Further, she adds that society does not offer much help when a marriage is in trouble.
“If you seek redress in church you are told to fast and pray for your marriage. Persevere because it rains everywhere, attend church more and join marriage enrichment groups,” says Christine.
“I believe that marriage should be enjoyable, fulfilling, wholesome and a peaceful experience. After all, that is going to be your experience for the rest of your life. If at any one point it ceases being that, then one should be at liberty to make a different choice for themselves and know that it is okay.”
Ten years gone and two children later, it become evident to Christine that she and her ex were done. “I accepted that it was okay to change my mind and to take a different path. I did not have to be a prisoner of a decision I made in my youth.
I was unhappy and miserable and it was not good for both of us or our children. Our divorce is not finalised yet, but I am grateful that it has not been acrimonious thus far. I am hopeful that my ex-husband and I will be able to maintain a cordial relationship in future. I have nothing against marriage, I do not believe it is for everyone. People should know they have a choice.”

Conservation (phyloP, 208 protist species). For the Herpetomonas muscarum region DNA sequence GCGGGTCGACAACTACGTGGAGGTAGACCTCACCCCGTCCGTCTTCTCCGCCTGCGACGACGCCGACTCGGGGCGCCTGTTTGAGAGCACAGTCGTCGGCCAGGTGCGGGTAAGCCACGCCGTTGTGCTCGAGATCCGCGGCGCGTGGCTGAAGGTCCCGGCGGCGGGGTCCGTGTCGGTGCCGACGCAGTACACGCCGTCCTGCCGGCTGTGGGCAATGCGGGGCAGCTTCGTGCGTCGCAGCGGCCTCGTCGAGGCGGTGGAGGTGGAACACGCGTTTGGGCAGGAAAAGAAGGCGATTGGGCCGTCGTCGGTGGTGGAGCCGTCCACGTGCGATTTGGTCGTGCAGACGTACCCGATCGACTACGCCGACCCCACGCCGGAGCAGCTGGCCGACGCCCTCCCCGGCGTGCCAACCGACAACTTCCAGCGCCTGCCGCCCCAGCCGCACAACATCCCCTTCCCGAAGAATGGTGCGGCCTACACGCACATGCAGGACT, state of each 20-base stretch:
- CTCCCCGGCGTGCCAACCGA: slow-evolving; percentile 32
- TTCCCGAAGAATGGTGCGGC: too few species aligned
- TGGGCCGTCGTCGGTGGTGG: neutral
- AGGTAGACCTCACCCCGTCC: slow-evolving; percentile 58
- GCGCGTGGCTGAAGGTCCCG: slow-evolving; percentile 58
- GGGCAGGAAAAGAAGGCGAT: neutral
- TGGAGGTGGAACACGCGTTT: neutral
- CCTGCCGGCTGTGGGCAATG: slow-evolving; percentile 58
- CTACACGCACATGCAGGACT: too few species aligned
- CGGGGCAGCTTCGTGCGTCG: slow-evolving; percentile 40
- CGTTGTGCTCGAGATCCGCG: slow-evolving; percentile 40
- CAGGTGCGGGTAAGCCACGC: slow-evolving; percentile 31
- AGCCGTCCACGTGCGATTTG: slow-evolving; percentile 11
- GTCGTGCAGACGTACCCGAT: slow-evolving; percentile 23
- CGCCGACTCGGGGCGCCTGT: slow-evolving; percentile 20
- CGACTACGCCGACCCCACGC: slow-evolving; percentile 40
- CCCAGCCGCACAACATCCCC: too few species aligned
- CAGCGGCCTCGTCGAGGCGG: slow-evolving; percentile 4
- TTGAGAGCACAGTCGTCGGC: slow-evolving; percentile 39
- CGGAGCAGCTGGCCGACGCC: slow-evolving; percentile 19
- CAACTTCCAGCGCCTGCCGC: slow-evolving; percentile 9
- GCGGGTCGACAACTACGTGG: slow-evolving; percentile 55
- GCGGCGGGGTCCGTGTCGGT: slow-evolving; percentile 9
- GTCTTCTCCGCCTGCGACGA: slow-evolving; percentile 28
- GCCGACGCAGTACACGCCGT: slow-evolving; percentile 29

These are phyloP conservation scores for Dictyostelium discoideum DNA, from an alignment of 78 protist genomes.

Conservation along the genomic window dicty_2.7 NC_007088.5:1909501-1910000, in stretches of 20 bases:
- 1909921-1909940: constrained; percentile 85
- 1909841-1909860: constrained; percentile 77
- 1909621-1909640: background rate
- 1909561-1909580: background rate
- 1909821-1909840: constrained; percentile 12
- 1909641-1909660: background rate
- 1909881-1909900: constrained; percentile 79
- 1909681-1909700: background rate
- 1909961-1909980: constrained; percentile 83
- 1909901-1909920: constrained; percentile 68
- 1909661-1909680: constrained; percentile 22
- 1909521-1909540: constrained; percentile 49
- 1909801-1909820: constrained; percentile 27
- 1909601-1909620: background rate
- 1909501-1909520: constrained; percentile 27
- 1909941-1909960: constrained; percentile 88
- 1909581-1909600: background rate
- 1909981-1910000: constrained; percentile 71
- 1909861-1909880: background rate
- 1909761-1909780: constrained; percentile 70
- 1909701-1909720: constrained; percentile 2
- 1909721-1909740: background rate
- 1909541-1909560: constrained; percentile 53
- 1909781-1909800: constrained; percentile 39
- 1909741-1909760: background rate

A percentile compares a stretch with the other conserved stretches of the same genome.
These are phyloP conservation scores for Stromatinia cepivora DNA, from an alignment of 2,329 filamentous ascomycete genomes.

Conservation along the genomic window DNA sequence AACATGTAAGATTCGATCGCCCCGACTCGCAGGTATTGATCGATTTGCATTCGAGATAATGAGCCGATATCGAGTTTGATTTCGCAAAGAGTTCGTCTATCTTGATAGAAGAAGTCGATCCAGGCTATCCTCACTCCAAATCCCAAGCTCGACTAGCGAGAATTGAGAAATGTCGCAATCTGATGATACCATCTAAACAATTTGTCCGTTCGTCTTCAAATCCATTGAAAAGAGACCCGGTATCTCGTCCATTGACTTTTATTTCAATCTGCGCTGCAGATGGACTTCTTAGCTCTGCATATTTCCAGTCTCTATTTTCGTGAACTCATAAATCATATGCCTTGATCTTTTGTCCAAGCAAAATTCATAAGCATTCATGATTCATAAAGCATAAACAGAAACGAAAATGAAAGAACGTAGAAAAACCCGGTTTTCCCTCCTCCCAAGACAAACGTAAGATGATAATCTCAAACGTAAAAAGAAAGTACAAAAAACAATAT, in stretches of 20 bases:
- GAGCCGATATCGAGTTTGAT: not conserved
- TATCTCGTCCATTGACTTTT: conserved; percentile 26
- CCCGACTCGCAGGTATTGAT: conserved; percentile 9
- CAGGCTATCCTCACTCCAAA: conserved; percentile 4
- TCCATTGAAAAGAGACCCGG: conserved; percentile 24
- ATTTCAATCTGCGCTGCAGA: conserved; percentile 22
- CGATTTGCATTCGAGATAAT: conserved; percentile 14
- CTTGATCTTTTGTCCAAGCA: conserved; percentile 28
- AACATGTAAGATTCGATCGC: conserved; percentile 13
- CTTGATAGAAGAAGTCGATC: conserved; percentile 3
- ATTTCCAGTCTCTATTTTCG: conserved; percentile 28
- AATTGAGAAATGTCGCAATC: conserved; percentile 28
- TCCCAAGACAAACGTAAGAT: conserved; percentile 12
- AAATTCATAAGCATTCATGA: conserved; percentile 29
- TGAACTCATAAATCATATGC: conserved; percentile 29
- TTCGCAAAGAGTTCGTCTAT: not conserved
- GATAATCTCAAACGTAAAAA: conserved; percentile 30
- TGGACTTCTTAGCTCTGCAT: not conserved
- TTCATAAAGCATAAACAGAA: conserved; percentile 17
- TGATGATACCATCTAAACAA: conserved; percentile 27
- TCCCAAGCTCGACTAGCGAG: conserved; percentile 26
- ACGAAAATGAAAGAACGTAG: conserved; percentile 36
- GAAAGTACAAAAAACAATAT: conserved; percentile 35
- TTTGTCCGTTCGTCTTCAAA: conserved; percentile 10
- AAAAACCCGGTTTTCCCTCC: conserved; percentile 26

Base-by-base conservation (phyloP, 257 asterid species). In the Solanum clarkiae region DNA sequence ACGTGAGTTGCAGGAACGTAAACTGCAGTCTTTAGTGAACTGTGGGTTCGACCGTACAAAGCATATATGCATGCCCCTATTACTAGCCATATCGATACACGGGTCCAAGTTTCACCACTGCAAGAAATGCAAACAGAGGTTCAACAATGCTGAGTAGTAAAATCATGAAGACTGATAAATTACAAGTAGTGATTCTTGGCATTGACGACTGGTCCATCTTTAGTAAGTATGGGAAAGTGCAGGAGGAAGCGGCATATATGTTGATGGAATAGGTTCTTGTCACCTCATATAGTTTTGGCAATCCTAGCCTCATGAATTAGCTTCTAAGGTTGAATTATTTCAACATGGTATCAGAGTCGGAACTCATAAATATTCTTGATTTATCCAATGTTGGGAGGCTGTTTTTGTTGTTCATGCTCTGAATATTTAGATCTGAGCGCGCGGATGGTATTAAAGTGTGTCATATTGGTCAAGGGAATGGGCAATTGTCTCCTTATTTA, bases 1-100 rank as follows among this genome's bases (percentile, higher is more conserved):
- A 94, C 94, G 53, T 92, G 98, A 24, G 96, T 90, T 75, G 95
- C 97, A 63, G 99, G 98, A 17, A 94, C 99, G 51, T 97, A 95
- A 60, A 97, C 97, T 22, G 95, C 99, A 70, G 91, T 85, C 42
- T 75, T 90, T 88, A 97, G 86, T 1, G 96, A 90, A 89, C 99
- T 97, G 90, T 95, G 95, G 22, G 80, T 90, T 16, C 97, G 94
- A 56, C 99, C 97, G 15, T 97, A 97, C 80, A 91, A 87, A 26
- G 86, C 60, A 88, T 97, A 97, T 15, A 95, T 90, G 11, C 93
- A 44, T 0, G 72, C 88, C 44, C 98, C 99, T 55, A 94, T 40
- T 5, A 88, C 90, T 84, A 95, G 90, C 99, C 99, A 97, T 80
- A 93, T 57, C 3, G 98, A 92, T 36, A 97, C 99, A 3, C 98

Christine is currently writing a book about Conscious Uncoupling. The book seeks to change the narrative around uncoupling and the antagonistic nature of divorce. In it, she shares her own experience and seeks to offer a foothold on the legal process of divorce as well as a guide on healing and finding yourself again through the process.
Another example is Mwenda Mbaabu, 39, mother of a 16-year-old girl, and a published author, spiritual teacher and transformational coach, whose choice is not to get married.
“The idea of marriage where both parties promise each other forever does not make sense to me. I mean, no one commits to work in a job forever or be friends with someone forever. Yet somehow with romantic relationships there this obsession with forever even when you no longer like the person, or want to be married,” says Mwenda.
Mwenda says that this obsession with forever is what results in people having mistresses rather than just ending these relationships.
“Romantic relationships are partnerships and not ownership. It is a decision by two adults to come together to partner in life and offer companionship, love, and intimate support to one another. I have never felt the need to hurry to get into relationships as there is a time for everything,” she says.
“I do want to be in a long-term relationship with someone who shares similar values. I desire to be with someone who sees me as a partner and human being, and not just a woman. I am a human being with dreams, plans, desires, and ideas. I cannot be with someone who sees the world from a conservative, black and white traditional mindset or who wants a ‘wife material’ and is obsessed with gender roles,” she adds.
So, what does the coach teach her daughter about marriage: “To live her life as authentically as possible, following her heart. She wants to get married and have children. Nothing wrong with that. Everyone should be true to themselves.”